This page includes, in addition to news about historians, news about political scientists, economists, law professors, and others who write about history. For a comprehensive list of historians' obituaries, go here.
James Varney, in the New Orleans Times Picayune (Aug. 27, 2004):
In recent weeks, the University of New Orleans scholar has emerged as a central figure in the highly partisan debate about Democratic candidate John Kerry's actions in combat during the Vietnam War. Brinkley's writings about Kerry -- in particular his biography "Tour of Duty," which was made with Kerry's cooperation -- have been cited by both the senator's opponents and supporters.
In a wide-ranging interview in the soaring lobby of his Uptown home, Brinkley said the dual use of his successful book is proof of his objectivity. Everything he has written and said to date, he insisted, has been based on the historical record.
"I'm not worried about it being seen as a campaign vehicle for Kerry," Brinkley said of the book. "I'm sympathetic to Kerry in his 20's, and it's no secret I think he would make a first-rate president. But my book has caused Kerry pain, too. The fact it's out may not have helped him. I mean, 'Unfit for Command' might not exist without it."
Brinkley's reference was to the nation's current No. 1 best seller, a book put out by an anti-Kerry group called Swift Boat Veterans for Truth. The Veterans group essentially has declared war on Kerry in television advertisements and interviews, as well as in the book. In interviews, some of the group's leaders have said the publication of Brinkley's "Tour of Duty" was a galvanizing force in their campaign.
The Swift Boat veterans' charges are unfair, Brinkley said. He said he finds them no more credible than those leveled by Democrats that President Bush skirted his National Guard duties during the Vietnam War.
He has taken a more public stance in the current controversy because he is familiar with the historical record, Brinkley said. He is proud of "Tour of Duty," the first of his many books to become a national best seller. He said some of his public defense of the work has been launched to protect his own scholarship, not to defend a candidate he supports or who, Brinkley said, brought attention on himself by making his Vietnam experience a centerpiece of his campaign.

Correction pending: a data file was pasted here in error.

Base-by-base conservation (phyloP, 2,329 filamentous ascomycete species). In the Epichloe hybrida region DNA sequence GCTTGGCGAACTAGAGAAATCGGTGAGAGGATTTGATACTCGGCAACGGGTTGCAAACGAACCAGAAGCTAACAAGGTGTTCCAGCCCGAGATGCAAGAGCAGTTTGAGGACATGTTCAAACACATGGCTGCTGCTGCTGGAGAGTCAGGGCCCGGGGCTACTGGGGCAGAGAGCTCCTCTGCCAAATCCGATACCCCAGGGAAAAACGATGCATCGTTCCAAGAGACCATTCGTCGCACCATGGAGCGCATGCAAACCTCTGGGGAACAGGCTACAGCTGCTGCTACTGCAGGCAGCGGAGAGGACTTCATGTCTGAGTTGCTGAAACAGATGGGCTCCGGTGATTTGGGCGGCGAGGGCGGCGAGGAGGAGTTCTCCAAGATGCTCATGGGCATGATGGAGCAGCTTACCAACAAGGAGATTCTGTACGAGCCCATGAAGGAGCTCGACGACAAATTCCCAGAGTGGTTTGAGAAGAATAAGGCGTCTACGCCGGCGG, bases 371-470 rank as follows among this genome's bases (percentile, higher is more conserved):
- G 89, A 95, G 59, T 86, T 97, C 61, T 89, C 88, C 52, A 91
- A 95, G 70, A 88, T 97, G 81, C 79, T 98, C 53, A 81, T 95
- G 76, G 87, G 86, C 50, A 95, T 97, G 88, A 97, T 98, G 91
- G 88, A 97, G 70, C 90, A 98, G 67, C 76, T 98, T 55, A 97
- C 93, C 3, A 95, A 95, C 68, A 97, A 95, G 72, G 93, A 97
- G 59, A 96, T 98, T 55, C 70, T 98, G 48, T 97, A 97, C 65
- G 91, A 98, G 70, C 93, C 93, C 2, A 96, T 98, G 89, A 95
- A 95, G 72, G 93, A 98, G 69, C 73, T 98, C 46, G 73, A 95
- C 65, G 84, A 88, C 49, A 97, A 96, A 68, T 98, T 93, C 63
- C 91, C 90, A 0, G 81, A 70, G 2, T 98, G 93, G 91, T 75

"It's true Kerry has brought on this fight," Brinkley said. "But I was looking for a story about Vietnam, and I think I struck the right story. What's made me angry is false accusations made against Kerry's military record, which, because I know the record, I feel I must respond to even if I risk appearing like Kerry's surrogate in the process."
But Brinkley's open admiration and support for Kerry have raised questions about his objectivity as an academic historian. The American Historical Association warns its members to be wary when venturing into politics, saying those who do so "may face a choice of priorities between professionalism and partisanship."
Professors at UNO are not permitted to take blatantly partisan positions while wearing their school robes, said Rick Barton, the university's vice chancellor of academic affairs. Asked if he thought Brinkley had crossed that line, Barton said, "I can't say if he has or not, but I trust him not to. There are two roles he's playing here, and he needs to be careful with that."
He has been careful, Brinkley said. While he did not dispute being one of several hosts for a Kerry fund-raiser in February 2003, he said his speech at a Kerry rally in New Orleans in March has been misinterpreted. In fact, Brinkley was pushed onstage because Kerry was late, and he wound up talking about how the swift boats used in Vietnam were comparable to the Higgins landing craft that were manufactured in New Orleans during World War II and used to tremendous effect during the D-Day invasion at Normandy.
Curt Guyette, in Metro Times (Detroit) (Aug. 25, 2004):
Like the history that he teaches, Juan Coles emergence as a 21st century media phenomenon is the product of convergence. Geopolitics and technology and professional pursuits have combined to transform a once-obscure university professor into an analyst hundreds of thousands of people are turning to as an alternative source of information regarding the war in Iraq.
There was a time not long ago when the opinion pieces Cole submitted to magazines and newspapers would go unpublished. No one had much interest in the insights being offered by this University of Michigan history professor who made study of the Middle East and its religions his specialty.
The terrorist attacks of Sept. 11, Americas subsequent invasions of Afghanistan and Iraq, and the evolution of the Internet have changed all that. Now, instead of specialized journals and books little noticed outside the margins of academia, Coles writings can be found on the pages of The Guardian, San Jose Mercury News, and The Nation, and in Web publications such as Salon. Hes featured frequently in the electronic media, appearing on CNN, The NewsHour with Jim Lehrer and National Public Radio.
His Web log, or blog, Informed Comment (juancole.com), has received as many as 250,000 hits a month; last week, the online journal Slate cited it as a must-read for those interested in the Middle East. The phone at his Ann Arbor home rings constantly with journalists seeking his expertise. And in April, he testified before the Senate Committee on Foreign Relations.
Juan Cole and his opinions on Iraq have become a hot commodity. On his blog, he draws information daily from a variety of sources, collecting disparate pieces of a complicated puzzle and placing them together to form a coherent picture.
A 51-year-old specialist in Islamic studies who has lived all over the Muslim world, Cole began getting peppered with questions from colleagues on various e-mail lists he subscribed to following Sept. 11. As the author of more than a half-dozen books about Middle Eastern religious sects and the regions social and political movements, he brought a perspective few Westerners could match.
Because I was familiar with the terrain from which al Qaeda developed, he says, people would ask questions about what was going on and I would try to answer them. My answers were thought well of by my colleagues. My responses would get forwarded very widely. Frankly, I began getting fan mail from places like Denmark. Obviously, there was a lot of interest in what I had to say. People were trying to make sense of the situation.